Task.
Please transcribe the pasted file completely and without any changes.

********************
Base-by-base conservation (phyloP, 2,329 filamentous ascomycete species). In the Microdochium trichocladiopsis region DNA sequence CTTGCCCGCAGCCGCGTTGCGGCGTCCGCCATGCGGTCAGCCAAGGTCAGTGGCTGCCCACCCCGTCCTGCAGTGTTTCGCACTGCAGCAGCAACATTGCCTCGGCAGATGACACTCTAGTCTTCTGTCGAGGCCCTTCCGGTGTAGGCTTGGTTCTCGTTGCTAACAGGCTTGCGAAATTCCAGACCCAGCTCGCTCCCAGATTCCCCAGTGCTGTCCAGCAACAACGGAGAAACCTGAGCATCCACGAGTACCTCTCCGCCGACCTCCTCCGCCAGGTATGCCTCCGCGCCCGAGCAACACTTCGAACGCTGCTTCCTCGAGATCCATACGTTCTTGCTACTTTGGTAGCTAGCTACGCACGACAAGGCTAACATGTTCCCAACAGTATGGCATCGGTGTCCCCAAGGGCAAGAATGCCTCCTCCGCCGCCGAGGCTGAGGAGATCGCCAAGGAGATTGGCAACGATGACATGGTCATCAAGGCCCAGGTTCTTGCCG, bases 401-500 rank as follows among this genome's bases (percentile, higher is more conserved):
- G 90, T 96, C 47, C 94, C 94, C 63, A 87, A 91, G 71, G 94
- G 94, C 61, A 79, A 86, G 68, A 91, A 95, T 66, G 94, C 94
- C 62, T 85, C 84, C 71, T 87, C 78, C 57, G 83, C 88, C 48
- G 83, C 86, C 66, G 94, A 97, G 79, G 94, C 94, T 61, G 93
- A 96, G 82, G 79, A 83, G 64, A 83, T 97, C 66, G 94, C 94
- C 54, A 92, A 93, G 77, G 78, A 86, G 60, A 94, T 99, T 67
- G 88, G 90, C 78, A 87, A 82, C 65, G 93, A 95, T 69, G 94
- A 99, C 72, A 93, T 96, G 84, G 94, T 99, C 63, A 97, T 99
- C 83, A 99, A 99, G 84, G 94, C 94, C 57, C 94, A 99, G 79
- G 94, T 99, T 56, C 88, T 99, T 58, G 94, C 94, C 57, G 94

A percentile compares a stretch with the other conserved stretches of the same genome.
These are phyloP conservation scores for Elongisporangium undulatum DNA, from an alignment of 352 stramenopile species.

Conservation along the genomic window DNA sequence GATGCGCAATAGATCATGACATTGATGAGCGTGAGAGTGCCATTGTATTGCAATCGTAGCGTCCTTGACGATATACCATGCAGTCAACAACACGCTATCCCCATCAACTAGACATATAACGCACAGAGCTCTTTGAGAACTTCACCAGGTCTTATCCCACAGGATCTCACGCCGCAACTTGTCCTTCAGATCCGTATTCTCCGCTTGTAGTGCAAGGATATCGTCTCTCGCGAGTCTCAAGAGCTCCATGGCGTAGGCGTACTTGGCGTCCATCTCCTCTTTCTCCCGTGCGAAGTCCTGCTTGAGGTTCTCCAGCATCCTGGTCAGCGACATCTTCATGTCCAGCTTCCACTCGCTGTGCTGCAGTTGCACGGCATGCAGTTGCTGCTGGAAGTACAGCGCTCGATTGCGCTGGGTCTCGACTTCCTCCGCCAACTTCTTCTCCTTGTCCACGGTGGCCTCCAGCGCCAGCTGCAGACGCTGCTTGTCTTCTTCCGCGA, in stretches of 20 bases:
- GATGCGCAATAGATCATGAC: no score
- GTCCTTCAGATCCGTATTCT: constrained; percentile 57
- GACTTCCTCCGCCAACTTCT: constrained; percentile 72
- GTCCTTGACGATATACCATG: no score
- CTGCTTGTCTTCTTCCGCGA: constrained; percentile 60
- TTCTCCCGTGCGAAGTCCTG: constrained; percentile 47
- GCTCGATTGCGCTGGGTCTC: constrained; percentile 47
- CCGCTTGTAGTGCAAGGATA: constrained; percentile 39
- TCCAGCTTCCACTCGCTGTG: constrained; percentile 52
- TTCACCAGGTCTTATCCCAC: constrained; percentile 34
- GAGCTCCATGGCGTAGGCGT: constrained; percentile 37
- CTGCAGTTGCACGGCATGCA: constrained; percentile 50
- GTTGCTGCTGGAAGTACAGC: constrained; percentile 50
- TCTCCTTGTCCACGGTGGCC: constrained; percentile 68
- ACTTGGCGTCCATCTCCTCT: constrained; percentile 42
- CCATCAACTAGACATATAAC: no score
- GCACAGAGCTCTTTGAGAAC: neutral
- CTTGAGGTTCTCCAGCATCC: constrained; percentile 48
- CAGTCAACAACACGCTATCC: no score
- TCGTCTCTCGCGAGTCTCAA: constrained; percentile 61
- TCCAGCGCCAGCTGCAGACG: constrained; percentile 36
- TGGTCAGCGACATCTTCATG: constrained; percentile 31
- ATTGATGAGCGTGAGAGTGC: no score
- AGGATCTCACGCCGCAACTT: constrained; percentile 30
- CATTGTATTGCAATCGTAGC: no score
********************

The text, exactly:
Base-by-base conservation (phyloP, 2,329 filamentous ascomycete species). In the Microdochium trichocladiopsis region DNA sequence CTTGCCCGCAGCCGCGTTGCGGCGTCCGCCATGCGGTCAGCCAAGGTCAGTGGCTGCCCACCCCGTCCTGCAGTGTTTCGCACTGCAGCAGCAACATTGCCTCGGCAGATGACACTCTAGTCTTCTGTCGAGGCCCTTCCGGTGTAGGCTTGGTTCTCGTTGCTAACAGGCTTGCGAAATTCCAGACCCAGCTCGCTCCCAGATTCCCCAGTGCTGTCCAGCAACAACGGAGAAACCTGAGCATCCACGAGTACCTCTCCGCCGACCTCCTCCGCCAGGTATGCCTCCGCGCCCGAGCAACACTTCGAACGCTGCTTCCTCGAGATCCATACGTTCTTGCTACTTTGGTAGCTAGCTACGCACGACAAGGCTAACATGTTCCCAACAGTATGGCATCGGTGTCCCCAAGGGCAAGAATGCCTCCTCCGCCGCCGAGGCTGAGGAGATCGCCAAGGAGATTGGCAACGATGACATGGTCATCAAGGCCCAGGTTCTTGCCG, bases 401-500 rank as follows among this genome's bases (percentile, higher is more conserved):
- G 90, T 96, C 47, C 94, C 94, C 63, A 87, A 91, G 71, G 94
- G 94, C 61, A 79, A 86, G 68, A 91, A 95, T 66, G 94, C 94
- C 62, T 85, C 84, C 71, T 87, C 78, C 57, G 83, C 88, C 48
- G 83, C 86, C 66, G 94, A 97, G 79, G 94, C 94, T 61, G 93
- A 96, G 82, G 79, A 83, G 64, A 83, T 97, C 66, G 94, C 94
- C 54, A 92, A 93, G 77, G 78, A 86, G 60, A 94, T 99, T 67
- G 88, G 90, C 78, A 87, A 82, C 65, G 93, A 95, T 69, G 94
- A 99, C 72, A 93, T 96, G 84, G 94, T 99, C 63, A 97, T 99
- C 83, A 99, A 99, G 84, G 94, C 94, C 57, C 94, A 99, G 79
- G 94, T 99, T 56, C 88, T 99, T 58, G 94, C 94, C 57, G 94

A percentile compares a stretch with the other conserved stretches of the same genome.
These are phyloP conservation scores for Elongisporangium undulatum DNA, from an alignment of 352 stramenopile species.

Conservation along the genomic window DNA sequence GATGCGCAATAGATCATGACATTGATGAGCGTGAGAGTGCCATTGTATTGCAATCGTAGCGTCCTTGACGATATACCATGCAGTCAACAACACGCTATCCCCATCAACTAGACATATAACGCACAGAGCTCTTTGAGAACTTCACCAGGTCTTATCCCACAGGATCTCACGCCGCAACTTGTCCTTCAGATCCGTATTCTCCGCTTGTAGTGCAAGGATATCGTCTCTCGCGAGTCTCAAGAGCTCCATGGCGTAGGCGTACTTGGCGTCCATCTCCTCTTTCTCCCGTGCGAAGTCCTGCTTGAGGTTCTCCAGCATCCTGGTCAGCGACATCTTCATGTCCAGCTTCCACTCGCTGTGCTGCAGTTGCACGGCATGCAGTTGCTGCTGGAAGTACAGCGCTCGATTGCGCTGGGTCTCGACTTCCTCCGCCAACTTCTTCTCCTTGTCCACGGTGGCCTCCAGCGCCAGCTGCAGACGCTGCTTGTCTTCTTCCGCGA, in stretches of 20 bases:
- GATGCGCAATAGATCATGAC: no score
- GTCCTTCAGATCCGTATTCT: constrained; percentile 57
- GACTTCCTCCGCCAACTTCT: constrained; percentile 72
- GTCCTTGACGATATACCATG: no score
- CTGCTTGTCTTCTTCCGCGA: constrained; percentile 60
- TTCTCCCGTGCGAAGTCCTG: constrained; percentile 47
- GCTCGATTGCGCTGGGTCTC: constrained; percentile 47
- CCGCTTGTAGTGCAAGGATA: constrained; percentile 39
- TCCAGCTTCCACTCGCTGTG: constrained; percentile 52
- TTCACCAGGTCTTATCCCAC: constrained; percentile 34
- GAGCTCCATGGCGTAGGCGT: constrained; percentile 37
- CTGCAGTTGCACGGCATGCA: constrained; percentile 50
- GTTGCTGCTGGAAGTACAGC: constrained; percentile 50
- TCTCCTTGTCCACGGTGGCC: constrained; percentile 68
- ACTTGGCGTCCATCTCCTCT: constrained; percentile 42
- CCATCAACTAGACATATAAC: no score
- GCACAGAGCTCTTTGAGAAC: neutral
- CTTGAGGTTCTCCAGCATCC: constrained; percentile 48
- CAGTCAACAACACGCTATCC: no score
- TCGTCTCTCGCGAGTCTCAA: constrained; percentile 61
- TCCAGCGCCAGCTGCAGACG: constrained; percentile 36
- TGGTCAGCGACATCTTCATG: constrained; percentile 31
- ATTGATGAGCGTGAGAGTGC: no score
- AGGATCTCACGCCGCAACTT: constrained; percentile 30
- CATTGTATTGCAATCGTAGC: no score